I like your economy of words approach....it's kinda like "just shut up and DO IT"

I do need to be reminded to stop thinking and shoot the freakin ball /ccboard/images/graemlins/smile.gif

Thanks.

ras314
11-02-2003, 06:52 PM
Just read your post under "Favorite Books". No wonder you do too much thinking!

I recently read Byrne's New Standard Book. Initial reaction was here's most all the stuff I learned the hard way, now it's all out there for anybody to read. But I supsect a little "seasoning" (read losing on a money table) is needed to get much out of the book.

Now if I could just get my old game back....

JimS
11-02-2003, 10:59 PM
I hear you ras314!!!!!!!

As I was growing up in the ph, circa 56 thru 60, nobody would tell me anything. Everything had to come by watching and experimenting. Then I got my drivers license and pool got left behind for the next 40 or so years. When I came back there was Bryne and all the others to teach me what nobody was tellin anybody back then. Nobody gave up the secrets!

dmgwalsh
11-03-2003, 06:31 AM
What you're talking about was discussed at length in "Pleasures of Small motions". If you haven't read it yet, you might want to look at it. Dennis

bluewolf
11-03-2003, 10:34 AM
<blockquote><font class="small">Quote ras314:</font><hr> I get little time to pratice, when I do about 15 min seems about as long as I can concentrate well. By concentrate I mean actually hear what the hit will sound like, envision the balls roll and where before even starting a pre-shot routine. Even feel what the hit should feel like if that makes any sense.

Helps to take frequent brakes and think about what I'm really trying to do. Hate that when I'm paying for table time. <hr /></blockquote>

I played my hubbie last night in a race to 5 in 8ball, then 9ball. While not a match, I found that I did focus better and try harder and I actually did better than I expected. He used to beat me 7-0 easy without a spot, so it was encouraging to see some improvement.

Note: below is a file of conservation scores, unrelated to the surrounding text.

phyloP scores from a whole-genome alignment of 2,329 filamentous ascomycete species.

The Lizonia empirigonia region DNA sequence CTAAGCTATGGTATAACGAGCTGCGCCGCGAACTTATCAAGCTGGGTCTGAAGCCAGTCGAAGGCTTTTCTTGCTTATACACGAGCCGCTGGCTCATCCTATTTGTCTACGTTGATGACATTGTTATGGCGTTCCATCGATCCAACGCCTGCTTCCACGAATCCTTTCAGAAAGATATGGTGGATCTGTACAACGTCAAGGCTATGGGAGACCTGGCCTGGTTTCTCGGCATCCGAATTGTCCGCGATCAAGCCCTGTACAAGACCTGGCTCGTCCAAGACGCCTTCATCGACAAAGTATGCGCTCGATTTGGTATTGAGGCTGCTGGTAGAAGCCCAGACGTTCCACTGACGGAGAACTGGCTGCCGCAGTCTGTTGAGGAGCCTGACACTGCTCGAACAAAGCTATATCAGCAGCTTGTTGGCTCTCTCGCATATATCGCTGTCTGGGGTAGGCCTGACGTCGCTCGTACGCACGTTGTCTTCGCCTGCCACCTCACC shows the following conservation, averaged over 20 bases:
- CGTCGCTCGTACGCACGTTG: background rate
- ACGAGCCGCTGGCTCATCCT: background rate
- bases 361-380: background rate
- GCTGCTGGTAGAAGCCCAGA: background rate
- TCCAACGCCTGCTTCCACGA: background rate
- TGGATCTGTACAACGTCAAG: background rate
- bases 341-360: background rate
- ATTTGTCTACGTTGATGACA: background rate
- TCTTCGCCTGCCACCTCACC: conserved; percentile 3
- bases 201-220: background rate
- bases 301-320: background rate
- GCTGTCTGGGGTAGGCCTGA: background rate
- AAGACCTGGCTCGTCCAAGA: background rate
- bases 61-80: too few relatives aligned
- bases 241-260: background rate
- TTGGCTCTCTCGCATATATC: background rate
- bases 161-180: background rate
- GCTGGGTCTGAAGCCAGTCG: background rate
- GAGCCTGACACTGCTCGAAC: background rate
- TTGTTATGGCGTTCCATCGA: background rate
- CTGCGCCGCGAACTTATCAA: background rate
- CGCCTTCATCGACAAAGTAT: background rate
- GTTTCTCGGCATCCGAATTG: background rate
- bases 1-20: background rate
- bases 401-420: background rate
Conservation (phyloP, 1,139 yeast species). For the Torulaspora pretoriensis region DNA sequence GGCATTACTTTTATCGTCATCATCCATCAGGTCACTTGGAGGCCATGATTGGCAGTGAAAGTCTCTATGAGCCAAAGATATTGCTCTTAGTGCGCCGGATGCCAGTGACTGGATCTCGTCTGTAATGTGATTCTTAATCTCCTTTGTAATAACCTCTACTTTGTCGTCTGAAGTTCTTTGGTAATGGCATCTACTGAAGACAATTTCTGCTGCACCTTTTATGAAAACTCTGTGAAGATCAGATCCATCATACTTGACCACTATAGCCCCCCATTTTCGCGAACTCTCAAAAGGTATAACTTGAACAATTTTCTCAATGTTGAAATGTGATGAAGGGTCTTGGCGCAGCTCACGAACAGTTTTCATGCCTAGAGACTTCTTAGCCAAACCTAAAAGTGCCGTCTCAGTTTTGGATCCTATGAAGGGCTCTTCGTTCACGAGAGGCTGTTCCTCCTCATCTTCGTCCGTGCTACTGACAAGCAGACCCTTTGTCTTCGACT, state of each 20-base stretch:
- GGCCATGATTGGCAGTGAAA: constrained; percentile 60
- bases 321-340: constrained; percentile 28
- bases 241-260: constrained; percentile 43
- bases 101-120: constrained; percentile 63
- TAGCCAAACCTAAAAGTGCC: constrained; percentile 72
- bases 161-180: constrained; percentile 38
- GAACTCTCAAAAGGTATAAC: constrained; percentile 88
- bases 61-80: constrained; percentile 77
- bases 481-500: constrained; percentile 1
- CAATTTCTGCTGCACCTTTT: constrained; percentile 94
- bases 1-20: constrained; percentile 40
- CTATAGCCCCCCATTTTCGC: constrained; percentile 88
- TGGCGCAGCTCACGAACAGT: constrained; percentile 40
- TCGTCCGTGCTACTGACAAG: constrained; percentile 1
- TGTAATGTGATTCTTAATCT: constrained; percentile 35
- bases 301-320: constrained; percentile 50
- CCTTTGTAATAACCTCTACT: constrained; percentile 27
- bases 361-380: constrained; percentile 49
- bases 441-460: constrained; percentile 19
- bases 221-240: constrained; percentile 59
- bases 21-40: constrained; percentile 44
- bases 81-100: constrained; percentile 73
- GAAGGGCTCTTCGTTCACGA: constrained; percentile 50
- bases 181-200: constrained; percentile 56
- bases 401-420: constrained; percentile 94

I know it is not the same as drills but it seems to be kind of okay practice for position stuff,ball speed control and safes etc.

I am also trying to learn to forget about who I am playing, what level of skill they are, etc, to eliminate head stuff. I play real focussed against sl5s or even some mediocre sl6 people, but I did have a head thing about playing sl7s. I really want to get all of the head stuff defeated before I play any league play again.

We are discussing this because I seem to play my best with no spot and the handicap thing, I am not sure about.It is just no fun to beat somone when you have this spot even though I did try hard against stiff players. But when I DID beat them, it just did not feel the same because I knew they would have won if there was no spot.

I think that I am going to pick one type of shot I want to get better at a time and just drill that until my percent goes up, but I really like the breaks. My hubbie said I did not practice for long enough in a row, but I wonder if it is a bad idea to keep practicing once my concentration gets sloppy.

Sorry for rambling. /ccboard/images/graemlins/smirk.gif

Laura

Stretch
11-03-2003, 10:53 AM
Jim! Your a winner before you even touch your cue. When the game is on, your at your best. So think, and act with confidence and poise no matter what the score alla "fake it till you make it".

Killer instinct is a myth. Does a Cat concider whether it has killer instinct or not? No, it just does what it does because it can and it wants to. So can you. Labels are for others to use and not what you should dwell on. Your only focus in a game is the shot in front of you. One ball at a time, Period, full stop. St

Scott Lee
11-03-2003, 11:50 AM
<blockquote><font class="small">Quote JimS:</font><hr> ras314

I like your economy of words approach....it's kinda like "just shut up and DO IT"
<hr /></blockquote>

...or in this case...just CUE it! /ccboard/images/graemlins/grin.gif

Actually, Jim, I disagree that you have to always win, in order to keep playing. You can WANT to win, but it's how you deal with losing that plays a larger role, in how much you enjoy the game, and whether or not you make it a lifetime passion (like many of us here...yourself included)! /ccboard/images/graemlins/grin.gif

Nobody wins all the time. Everybody misses...that's rule #1 in pool, as far as learning how to DEAL emotionally with missing. Look at Efren...he is the poster boy for how to NOT let your emotions counteract your ability to perform at a peak level. How many times do you think Efren has gone two and out in tournaments? Plenty! Has it affected his ability to become one of (if not THE) best players ever? Nope! Relax, and have fun...that's really why you want to play, isn't it? It's not about the winning...it's about putting forth your best effort, as often as you can; and not punishing yourself when you fall down!

Scott

Fred Agnir
11-03-2003, 12:51 PM
<blockquote><font class="small">Quote Scott Lee:</font><hr> How many times do you think Efren has gone two and out in tournaments? Plenty! <hr /></blockquote> I know you're just trying to make a point, but Efren going two and out plenty of times belongs in Ripley's.